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Find Your Science at GSA
11 October 2010
GSA Release No. 10-53
Christa Stratton
Director of Education, Communication, & Outreach
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Geological Society of America Salutes Creators of Transformative Technology

2010 GSA Annual Meeting & Exposition

Boulder, CO, USA – Geological Society of America (GSA) Past President Jean Bahr will award GSA's prestigious President's Medal for 2010 to the founders of Keyhole, Inc., developers of Earth Viewer, which evolved into Google Earth. Bahr will present the award at the GSA Annual Meeting Presidential Address & Awards Ceremony on Saturday, 30 October, 7–9 p.m., at the Colorado Convention Center in Denver.

Keyhole Inc. founders include John Hanke, Chikai Ohazama, Mark Aubin, Phil Keslin, and Avi Bar-Zeev. Advisory founders include Brian McClendon, Michael Jones, Chris Tanner, and Remi Arnaud. Mark Aubin will be accepting the medal on behalf of the group.

What began in 1999 as two guys in a garage developing a demo for a gaming start-up quickly became something that literally opened up the world for a newly connected generation of Internet users. Keyhole, Inc., formed as a spin-off from the original gaming venture, developed Earth Viewer with the goal of making satellite and aerial imagery accessible over the Internet for education and entertainment. The product was released in 2005 as Google Earth.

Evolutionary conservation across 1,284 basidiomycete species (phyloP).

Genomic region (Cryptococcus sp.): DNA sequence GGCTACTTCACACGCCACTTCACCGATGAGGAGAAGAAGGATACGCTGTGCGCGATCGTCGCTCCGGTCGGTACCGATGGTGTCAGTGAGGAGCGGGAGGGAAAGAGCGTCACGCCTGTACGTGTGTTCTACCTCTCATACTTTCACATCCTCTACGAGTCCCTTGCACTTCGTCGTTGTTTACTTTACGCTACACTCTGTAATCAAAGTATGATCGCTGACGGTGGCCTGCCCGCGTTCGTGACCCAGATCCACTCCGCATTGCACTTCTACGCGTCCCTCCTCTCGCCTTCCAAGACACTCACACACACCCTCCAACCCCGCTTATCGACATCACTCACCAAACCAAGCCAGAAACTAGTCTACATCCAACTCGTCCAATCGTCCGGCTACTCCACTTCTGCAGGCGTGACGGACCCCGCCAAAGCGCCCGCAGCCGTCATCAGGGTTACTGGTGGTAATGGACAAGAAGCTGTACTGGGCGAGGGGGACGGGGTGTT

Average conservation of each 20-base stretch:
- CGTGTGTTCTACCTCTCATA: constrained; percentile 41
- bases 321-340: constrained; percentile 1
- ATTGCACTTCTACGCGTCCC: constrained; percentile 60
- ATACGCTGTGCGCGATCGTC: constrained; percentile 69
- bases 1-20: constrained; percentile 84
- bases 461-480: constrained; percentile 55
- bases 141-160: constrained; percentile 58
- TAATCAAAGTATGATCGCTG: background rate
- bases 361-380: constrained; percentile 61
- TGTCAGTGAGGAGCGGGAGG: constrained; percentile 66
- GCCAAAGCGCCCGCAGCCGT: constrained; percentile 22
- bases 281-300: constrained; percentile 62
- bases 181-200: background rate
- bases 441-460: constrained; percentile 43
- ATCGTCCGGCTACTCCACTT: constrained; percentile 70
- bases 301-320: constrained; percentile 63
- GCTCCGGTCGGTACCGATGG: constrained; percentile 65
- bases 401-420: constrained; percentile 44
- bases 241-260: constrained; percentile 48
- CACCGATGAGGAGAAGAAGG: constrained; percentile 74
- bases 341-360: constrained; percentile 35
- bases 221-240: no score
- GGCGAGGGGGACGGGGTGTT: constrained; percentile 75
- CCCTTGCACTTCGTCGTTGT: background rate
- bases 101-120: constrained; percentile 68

Their 3-D virtual globe has emerged over the last decade "as a powerful and easy-to-use tool for viewing, tracking, and analyzing planetary (and lunar) features, processes, and events," according to conveners of an upcoming GSA Penrose Conference on Google Earth's collaborative developments in geoscience education and research (to be held at Google headquarters in January 2011).

"Today, with over 700 million unique activations, Google Earth is being used in amazing ways," says Aubin. "The Surui tribe in the Brazilian Amazon use it to help in monitoring their territory for illegal logging. High school students in Barrow, Alaska, the northernmost city in the USA, use it to visualize whale shark movements. National Geographic explorer Sylvia Earle uses it to advocate for the preservation of our oceans. The list goes on and on."

Geoscientists use Google Earth to plan field expeditions, post photos and field observations, and create virtual field trips for classes, colleagues, and the public.

"Geologic and topographic maps downloaded to Google Earth are easily accessible from mobile devices and, coupled with global positioning systems (GPS), Google Earth layers allow people to keep track not only of their location, but also of what lies beneath. Displays of recent earthquakes, locations of volcanoes, hydrologic features, and historical imagery, facilitate scientific monitoring and public appreciation of the dynamic planet," Bahr notes in citing the group for this award.

"New applications for sharing, accessing, and displaying remote sensing data are expanding exponentially, and availability of these data has facilitated emergency responses to natural disasters," says Bahr.

The silver President's Medal was established in 2007 to recognize individuals, groups, or entities whose impact has profoundly enhanced the geoscience profession, both through advancing the science and through promoting geoscience in the service of humankind. "The founders of Keyhole Inc. are most worthy recipients of this honor," says Bahr. "Google Earth has truly been a transformative technology for geoscience research, teaching, and outreach to the public."

"We are honored," says Aubin about being selected as a recipient of the 2010 GSA President's Medal. "It is humbling to realize that what we created has become the canvas for others much greater than us to build upon."

Information about the GSA President's Medal, including past recipients, is available at

Learn more about the upcoming GSA Annual Meeting & Exhibition at